Tuesday 28th April 1998. Portman Road. A date, and a ground, that remain firmly rooted in my mind like a bad nightmare that I can never seem to shake free from.
I’m reaching that period in my Sunderland supporting life that we all do at some point. That period where each ground, or team, comes with a memory of a game or a moment that scarred you more than you were perhaps comfortable with.
You know the sort; whenever Charlton Athletic come to the SOL, memories of Michael Proctor come to mind; away days at Southampton will always bring the 8-0 defeat crashing into your frontal lobe. Those days that give you character, yet still make you shudder with dread.
Let me rewind you back almost two decades; my first campaign as a season ticket holder, and our maiden season at our new forty-two thousand seater stadium. It was a glorious time and enough to make any young child - or indeed adult - fall in love with this marvellous, yet completely mental football club.
A fresh faced Kevin Phillips and Niall Quinn - enjoying the beginning of his Indian summer - were in fine form, with Summerbee and Johnston providing the ammunition. Dear God, it was glorious. Just think back to it - we were unstoppable. Despite the poor start to our campaign, from October onward we seem to demolish everything in front of us. Hot on the trail of league leaders Nottingham Forest (who we had thrashed 3-0 away from home by the way) we sat in second place, just ahead of that ‘Boro lot from down Yorkshire way.
In the same way we expect defeat in almost any game nowadays, we expected the opposite back in 1998. As a naive 11-year-old, I thought Sunderland were the best team in the world. Although I’d seen us lose 4-0 at Elm Park in that very same season, it meant very little to me; a thirteen game unbeaten run meant it wasn’t just my childhood wonder that gave me the positive outlook - in fact most of Wearside felt we were playing the best football seen on the banks of the River Wear in some time.
Just two wins would do it, and a away win against Ipswich at Portman Road would surely see us on our way to automatic promotion. My Dad, the ultimate pessimist, watched the game from the smokey delights of the once glorious Grange pub on Newcastle Road and told me we’d get beat before he left the house, but he always said that - still does. I didn’t listen to him then; at least not like I do now.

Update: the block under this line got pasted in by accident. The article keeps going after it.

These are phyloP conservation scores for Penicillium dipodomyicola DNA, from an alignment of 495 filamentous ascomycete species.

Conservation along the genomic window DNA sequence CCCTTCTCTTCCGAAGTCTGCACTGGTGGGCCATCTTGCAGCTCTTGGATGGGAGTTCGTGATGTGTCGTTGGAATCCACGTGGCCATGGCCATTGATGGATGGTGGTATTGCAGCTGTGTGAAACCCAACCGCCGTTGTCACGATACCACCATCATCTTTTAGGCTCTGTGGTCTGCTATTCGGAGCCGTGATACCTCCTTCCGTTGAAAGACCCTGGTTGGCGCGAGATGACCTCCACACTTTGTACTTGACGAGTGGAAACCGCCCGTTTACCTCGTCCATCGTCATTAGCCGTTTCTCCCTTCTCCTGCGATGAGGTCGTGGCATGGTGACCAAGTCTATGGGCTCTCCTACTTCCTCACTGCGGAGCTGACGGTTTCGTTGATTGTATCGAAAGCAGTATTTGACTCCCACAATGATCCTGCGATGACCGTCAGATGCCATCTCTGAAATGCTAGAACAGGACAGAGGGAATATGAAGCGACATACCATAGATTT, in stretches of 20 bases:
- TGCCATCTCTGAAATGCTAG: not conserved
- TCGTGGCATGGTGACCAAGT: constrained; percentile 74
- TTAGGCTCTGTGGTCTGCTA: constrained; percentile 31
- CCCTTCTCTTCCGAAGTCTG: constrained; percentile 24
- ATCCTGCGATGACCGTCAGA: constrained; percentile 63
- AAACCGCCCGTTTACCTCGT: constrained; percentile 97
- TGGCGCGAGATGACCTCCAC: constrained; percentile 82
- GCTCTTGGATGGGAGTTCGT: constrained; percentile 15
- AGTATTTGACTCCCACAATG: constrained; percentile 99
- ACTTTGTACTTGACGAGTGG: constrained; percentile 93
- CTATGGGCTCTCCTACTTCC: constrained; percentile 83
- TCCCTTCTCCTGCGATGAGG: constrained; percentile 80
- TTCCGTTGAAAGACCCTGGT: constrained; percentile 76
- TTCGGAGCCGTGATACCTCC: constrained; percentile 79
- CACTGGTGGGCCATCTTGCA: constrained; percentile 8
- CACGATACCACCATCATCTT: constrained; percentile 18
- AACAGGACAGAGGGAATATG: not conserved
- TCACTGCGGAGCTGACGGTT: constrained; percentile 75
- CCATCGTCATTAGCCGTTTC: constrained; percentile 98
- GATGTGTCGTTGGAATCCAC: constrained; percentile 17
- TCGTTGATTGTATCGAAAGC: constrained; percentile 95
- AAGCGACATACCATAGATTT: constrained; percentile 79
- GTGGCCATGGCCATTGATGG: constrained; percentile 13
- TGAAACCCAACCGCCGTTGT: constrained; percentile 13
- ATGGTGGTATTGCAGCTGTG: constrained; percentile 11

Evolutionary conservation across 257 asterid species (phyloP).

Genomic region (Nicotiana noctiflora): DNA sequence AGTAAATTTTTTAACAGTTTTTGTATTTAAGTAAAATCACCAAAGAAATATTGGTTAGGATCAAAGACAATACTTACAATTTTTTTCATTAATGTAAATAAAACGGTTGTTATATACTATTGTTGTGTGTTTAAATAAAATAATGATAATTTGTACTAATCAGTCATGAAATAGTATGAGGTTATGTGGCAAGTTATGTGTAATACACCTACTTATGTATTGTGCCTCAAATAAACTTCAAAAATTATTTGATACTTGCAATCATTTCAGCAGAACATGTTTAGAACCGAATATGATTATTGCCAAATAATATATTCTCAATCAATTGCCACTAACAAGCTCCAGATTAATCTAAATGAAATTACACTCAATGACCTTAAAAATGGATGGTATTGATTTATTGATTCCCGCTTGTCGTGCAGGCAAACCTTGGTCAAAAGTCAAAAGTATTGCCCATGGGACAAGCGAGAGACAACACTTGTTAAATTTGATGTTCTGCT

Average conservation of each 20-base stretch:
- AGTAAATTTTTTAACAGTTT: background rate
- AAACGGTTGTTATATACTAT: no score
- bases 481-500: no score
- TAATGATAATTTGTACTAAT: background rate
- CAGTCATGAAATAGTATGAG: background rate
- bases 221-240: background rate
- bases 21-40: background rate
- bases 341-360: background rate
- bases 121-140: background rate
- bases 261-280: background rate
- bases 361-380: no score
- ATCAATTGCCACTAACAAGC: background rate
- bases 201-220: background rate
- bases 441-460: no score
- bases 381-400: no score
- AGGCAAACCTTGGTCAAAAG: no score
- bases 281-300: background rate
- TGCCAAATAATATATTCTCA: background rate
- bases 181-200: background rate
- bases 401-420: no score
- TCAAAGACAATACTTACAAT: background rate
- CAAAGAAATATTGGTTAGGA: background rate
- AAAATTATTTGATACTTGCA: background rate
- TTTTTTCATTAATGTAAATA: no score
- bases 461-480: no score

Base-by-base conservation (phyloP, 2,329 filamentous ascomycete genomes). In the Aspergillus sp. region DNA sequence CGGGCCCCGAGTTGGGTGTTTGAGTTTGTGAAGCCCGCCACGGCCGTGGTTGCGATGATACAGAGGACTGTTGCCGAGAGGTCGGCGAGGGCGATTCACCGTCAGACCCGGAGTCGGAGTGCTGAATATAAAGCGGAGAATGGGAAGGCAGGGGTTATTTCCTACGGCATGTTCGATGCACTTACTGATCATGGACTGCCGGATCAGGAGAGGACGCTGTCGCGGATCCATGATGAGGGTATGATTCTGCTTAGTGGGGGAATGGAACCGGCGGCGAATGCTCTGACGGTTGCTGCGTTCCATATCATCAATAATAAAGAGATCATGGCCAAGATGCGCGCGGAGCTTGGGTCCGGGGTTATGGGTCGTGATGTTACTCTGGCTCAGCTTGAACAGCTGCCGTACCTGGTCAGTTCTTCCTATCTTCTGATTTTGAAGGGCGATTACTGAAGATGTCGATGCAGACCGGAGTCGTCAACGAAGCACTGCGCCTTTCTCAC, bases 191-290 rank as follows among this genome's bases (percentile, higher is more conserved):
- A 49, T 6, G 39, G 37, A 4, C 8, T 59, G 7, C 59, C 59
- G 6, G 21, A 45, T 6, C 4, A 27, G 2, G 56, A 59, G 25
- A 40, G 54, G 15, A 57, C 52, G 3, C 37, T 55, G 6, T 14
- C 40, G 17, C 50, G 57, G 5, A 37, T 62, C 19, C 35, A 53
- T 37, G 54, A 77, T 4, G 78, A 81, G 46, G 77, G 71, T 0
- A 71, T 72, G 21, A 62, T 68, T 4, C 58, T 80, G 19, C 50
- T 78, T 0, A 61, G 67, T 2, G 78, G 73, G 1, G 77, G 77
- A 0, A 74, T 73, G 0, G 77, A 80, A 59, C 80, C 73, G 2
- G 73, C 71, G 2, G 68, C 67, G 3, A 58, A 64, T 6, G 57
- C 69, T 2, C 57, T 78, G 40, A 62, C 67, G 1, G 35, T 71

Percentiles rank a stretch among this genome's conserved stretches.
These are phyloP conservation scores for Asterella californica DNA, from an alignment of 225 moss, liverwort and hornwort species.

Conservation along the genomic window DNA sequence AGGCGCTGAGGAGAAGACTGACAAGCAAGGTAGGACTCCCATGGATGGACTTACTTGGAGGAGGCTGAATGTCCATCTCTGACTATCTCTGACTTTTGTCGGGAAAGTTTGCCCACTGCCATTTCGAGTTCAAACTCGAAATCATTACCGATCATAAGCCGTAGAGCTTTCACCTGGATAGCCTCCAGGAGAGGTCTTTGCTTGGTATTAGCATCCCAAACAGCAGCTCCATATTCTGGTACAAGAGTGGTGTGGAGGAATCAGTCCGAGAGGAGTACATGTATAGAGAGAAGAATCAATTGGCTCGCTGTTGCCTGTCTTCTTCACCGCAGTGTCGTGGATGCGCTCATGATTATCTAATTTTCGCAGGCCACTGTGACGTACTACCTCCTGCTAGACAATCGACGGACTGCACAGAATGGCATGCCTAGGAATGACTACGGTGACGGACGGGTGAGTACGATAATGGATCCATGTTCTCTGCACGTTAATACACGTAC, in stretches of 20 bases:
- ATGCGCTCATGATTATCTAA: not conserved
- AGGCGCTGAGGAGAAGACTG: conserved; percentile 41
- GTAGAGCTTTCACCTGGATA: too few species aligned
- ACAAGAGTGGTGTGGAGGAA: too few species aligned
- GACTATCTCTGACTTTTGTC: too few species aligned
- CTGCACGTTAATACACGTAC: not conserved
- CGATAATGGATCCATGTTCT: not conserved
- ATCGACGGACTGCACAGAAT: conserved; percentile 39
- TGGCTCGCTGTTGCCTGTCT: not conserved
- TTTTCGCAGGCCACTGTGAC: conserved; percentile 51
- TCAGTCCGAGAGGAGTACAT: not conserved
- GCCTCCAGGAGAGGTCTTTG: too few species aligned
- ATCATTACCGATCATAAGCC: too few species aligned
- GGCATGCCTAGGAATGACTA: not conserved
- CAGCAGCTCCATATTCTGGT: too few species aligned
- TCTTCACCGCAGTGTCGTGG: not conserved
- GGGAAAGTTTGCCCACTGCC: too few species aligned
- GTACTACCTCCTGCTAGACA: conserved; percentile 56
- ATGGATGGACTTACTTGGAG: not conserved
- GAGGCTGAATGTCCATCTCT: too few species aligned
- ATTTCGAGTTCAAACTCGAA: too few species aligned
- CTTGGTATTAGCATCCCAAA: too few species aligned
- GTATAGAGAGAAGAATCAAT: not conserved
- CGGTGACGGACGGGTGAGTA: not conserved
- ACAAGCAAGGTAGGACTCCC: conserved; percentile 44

Although we started the better side - with Kevin Phillips forcing Richard Wright to tip the ball over the bar - the Tractor Boys became more and more dangerous as the first half wore on. Minutes into the second half a looping Matt Holland header evaded the outstretched Lionel Perez and suddenly our collective hearts sank. Could my Dad actually be right?
Alex Mathie managed to put Ipswich two goals up moments later (even managing to miss a penalty too) and before I knew it - for the first time in my life Sunderland had gone and “done a Sunderland” to me. It was crushing.
The thought of defeat had never crossed my mind - it was an odd emotion for me at the time, football had never given me worry, anxiety or upset. It had always been relatively plain sailing.
However, looking back, the funniest part of the evening was when my very inebriated Dad came back to the house at about one in the morning, steaming drunk, silent and with the same look of utter despair on his face as I did - or perhaps that was the fifteen pints of Stones; one or the other.
He walked in the door with a chippy, grabbed the bread from the kitchen and proceeded to watch the highlights on Channel three. As the Alex Mathie goal went in, he stood up - still silent - and proceeded to volley half a loaf of Warburton’s straight into our brand new TV. He sliced it - no pun intended - it clipped the top and went down the back of the unit before my Dad screamed “why couldn’t that Mag b***ard of hit it like that!?” We still laugh about it till this day, but back then I sat in silence, replaying the let down I had witnessed over and over in my head.
Despite living through a promotion and a relegation in my early years, the Lads were always relative underdogs - I sort of knew we were pretty average. But the likes of Phillips and Quinn had given me hope - a real pride in the team I supported. Suddenly, it felt like it was all crashing around me. Stupid now considering how good we were, but back then it felt like Sunderland had broken me and I could never look at it the same way again. I hated Ipswich Town.
Truth be told, I was lucky. What I experienced in the coming years after that were special. Seasons and memories most of us probably took for granted. An era we would probably give our right bollock for. And despite the relegations, David Moyes and everything in between, it’s a Tuesday night at Portman Road that always reminds me of the day I knew choosing to support Sunderland would never be a wise choice if I wanted to remain mentally stable - but I wouldn’t have them any other way.